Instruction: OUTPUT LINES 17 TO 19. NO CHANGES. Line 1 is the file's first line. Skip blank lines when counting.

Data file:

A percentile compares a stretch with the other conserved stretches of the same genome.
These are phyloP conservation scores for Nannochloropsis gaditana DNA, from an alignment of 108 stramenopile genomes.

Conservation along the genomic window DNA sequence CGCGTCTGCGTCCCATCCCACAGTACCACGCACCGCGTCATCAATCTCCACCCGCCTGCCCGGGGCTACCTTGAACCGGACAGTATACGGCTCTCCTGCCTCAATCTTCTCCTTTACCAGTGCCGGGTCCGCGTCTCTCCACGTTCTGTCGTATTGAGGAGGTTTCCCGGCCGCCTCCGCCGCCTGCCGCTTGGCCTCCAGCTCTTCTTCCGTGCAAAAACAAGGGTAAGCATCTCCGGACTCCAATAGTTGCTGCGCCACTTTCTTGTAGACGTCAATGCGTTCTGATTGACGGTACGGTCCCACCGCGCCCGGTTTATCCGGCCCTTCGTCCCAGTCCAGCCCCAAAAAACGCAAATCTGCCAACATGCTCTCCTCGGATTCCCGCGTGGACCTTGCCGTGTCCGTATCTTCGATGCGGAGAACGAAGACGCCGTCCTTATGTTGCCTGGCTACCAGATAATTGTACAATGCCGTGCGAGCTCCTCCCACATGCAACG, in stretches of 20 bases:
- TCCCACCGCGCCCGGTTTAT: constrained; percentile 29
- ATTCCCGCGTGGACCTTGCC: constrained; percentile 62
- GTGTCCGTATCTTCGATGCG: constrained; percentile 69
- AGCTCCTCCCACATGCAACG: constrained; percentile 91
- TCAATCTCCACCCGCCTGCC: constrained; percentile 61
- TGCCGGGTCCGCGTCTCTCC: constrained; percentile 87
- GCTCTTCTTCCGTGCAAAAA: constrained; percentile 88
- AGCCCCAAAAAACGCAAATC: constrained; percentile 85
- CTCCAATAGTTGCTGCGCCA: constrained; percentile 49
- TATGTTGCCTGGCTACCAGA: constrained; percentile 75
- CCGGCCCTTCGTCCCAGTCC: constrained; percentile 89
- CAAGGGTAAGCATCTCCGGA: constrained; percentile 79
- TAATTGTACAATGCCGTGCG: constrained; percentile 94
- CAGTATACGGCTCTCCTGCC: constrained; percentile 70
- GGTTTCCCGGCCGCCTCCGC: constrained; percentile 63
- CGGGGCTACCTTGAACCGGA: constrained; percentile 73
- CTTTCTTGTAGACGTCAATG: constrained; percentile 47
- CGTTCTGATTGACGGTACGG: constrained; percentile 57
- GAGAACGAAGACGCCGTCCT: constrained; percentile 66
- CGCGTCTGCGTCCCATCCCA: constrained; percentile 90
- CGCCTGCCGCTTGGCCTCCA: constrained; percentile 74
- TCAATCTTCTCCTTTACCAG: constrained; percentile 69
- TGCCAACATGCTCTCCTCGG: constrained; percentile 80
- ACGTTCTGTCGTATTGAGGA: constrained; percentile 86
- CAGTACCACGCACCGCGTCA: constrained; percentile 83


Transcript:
- CAGTATACGGCTCTCCTGCC: constrained; percentile 70
- GGTTTCCCGGCCGCCTCCGC: constrained; percentile 63
- CGGGGCTACCTTGAACCGGA: constrained; percentile 73